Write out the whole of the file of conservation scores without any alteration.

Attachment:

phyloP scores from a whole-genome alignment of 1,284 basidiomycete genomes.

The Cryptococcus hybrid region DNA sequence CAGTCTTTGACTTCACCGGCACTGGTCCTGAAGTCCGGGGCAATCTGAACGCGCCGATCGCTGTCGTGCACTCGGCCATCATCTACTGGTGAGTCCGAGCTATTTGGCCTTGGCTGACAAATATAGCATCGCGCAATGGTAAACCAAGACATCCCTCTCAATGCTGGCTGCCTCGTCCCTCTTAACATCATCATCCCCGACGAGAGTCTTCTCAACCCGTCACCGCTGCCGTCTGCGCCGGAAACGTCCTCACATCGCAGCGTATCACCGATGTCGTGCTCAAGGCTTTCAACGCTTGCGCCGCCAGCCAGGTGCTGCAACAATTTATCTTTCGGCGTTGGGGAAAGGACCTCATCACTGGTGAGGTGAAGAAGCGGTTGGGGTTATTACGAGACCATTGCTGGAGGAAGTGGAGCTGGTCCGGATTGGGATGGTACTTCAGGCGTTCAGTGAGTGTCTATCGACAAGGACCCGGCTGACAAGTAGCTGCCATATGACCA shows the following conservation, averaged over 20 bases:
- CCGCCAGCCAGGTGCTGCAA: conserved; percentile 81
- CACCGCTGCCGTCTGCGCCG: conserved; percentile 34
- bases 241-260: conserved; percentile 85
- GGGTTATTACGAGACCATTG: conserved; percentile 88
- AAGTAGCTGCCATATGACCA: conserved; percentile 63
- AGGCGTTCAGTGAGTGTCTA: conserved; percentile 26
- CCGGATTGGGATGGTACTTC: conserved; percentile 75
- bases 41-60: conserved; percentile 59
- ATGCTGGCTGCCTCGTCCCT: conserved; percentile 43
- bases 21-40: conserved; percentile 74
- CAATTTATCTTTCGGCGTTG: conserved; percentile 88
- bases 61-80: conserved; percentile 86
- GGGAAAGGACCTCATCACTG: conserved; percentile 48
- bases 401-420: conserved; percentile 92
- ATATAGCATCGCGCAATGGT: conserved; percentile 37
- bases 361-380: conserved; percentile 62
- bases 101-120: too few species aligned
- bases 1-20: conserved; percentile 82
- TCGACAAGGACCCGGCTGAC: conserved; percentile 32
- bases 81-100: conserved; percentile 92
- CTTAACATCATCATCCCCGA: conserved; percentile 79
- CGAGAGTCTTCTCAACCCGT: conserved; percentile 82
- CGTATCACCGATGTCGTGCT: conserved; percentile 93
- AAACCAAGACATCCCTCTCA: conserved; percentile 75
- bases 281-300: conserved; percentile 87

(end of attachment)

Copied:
phyloP scores from a whole-genome alignment of 1,284 basidiomycete genomes.

The Cryptococcus hybrid region DNA sequence CAGTCTTTGACTTCACCGGCACTGGTCCTGAAGTCCGGGGCAATCTGAACGCGCCGATCGCTGTCGTGCACTCGGCCATCATCTACTGGTGAGTCCGAGCTATTTGGCCTTGGCTGACAAATATAGCATCGCGCAATGGTAAACCAAGACATCCCTCTCAATGCTGGCTGCCTCGTCCCTCTTAACATCATCATCCCCGACGAGAGTCTTCTCAACCCGTCACCGCTGCCGTCTGCGCCGGAAACGTCCTCACATCGCAGCGTATCACCGATGTCGTGCTCAAGGCTTTCAACGCTTGCGCCGCCAGCCAGGTGCTGCAACAATTTATCTTTCGGCGTTGGGGAAAGGACCTCATCACTGGTGAGGTGAAGAAGCGGTTGGGGTTATTACGAGACCATTGCTGGAGGAAGTGGAGCTGGTCCGGATTGGGATGGTACTTCAGGCGTTCAGTGAGTGTCTATCGACAAGGACCCGGCTGACAAGTAGCTGCCATATGACCA shows the following conservation, averaged over 20 bases:
- CCGCCAGCCAGGTGCTGCAA: conserved; percentile 81
- CACCGCTGCCGTCTGCGCCG: conserved; percentile 34
- bases 241-260: conserved; percentile 85
- GGGTTATTACGAGACCATTG: conserved; percentile 88
- AAGTAGCTGCCATATGACCA: conserved; percentile 63
- AGGCGTTCAGTGAGTGTCTA: conserved; percentile 26
- CCGGATTGGGATGGTACTTC: conserved; percentile 75
- bases 41-60: conserved; percentile 59
- ATGCTGGCTGCCTCGTCCCT: conserved; percentile 43
- bases 21-40: conserved; percentile 74
- CAATTTATCTTTCGGCGTTG: conserved; percentile 88
- bases 61-80: conserved; percentile 86
- GGGAAAGGACCTCATCACTG: conserved; percentile 48
- bases 401-420: conserved; percentile 92
- ATATAGCATCGCGCAATGGT: conserved; percentile 37
- bases 361-380: conserved; percentile 62
- bases 101-120: too few species aligned
- bases 1-20: conserved; percentile 82
- TCGACAAGGACCCGGCTGAC: conserved; percentile 32
- bases 81-100: conserved; percentile 92
- CTTAACATCATCATCCCCGA: conserved; percentile 79
- CGAGAGTCTTCTCAACCCGT: conserved; percentile 82
- CGTATCACCGATGTCGTGCT: conserved; percentile 93
- AAACCAAGACATCCCTCTCA: conserved; percentile 75
- bases 281-300: conserved; percentile 87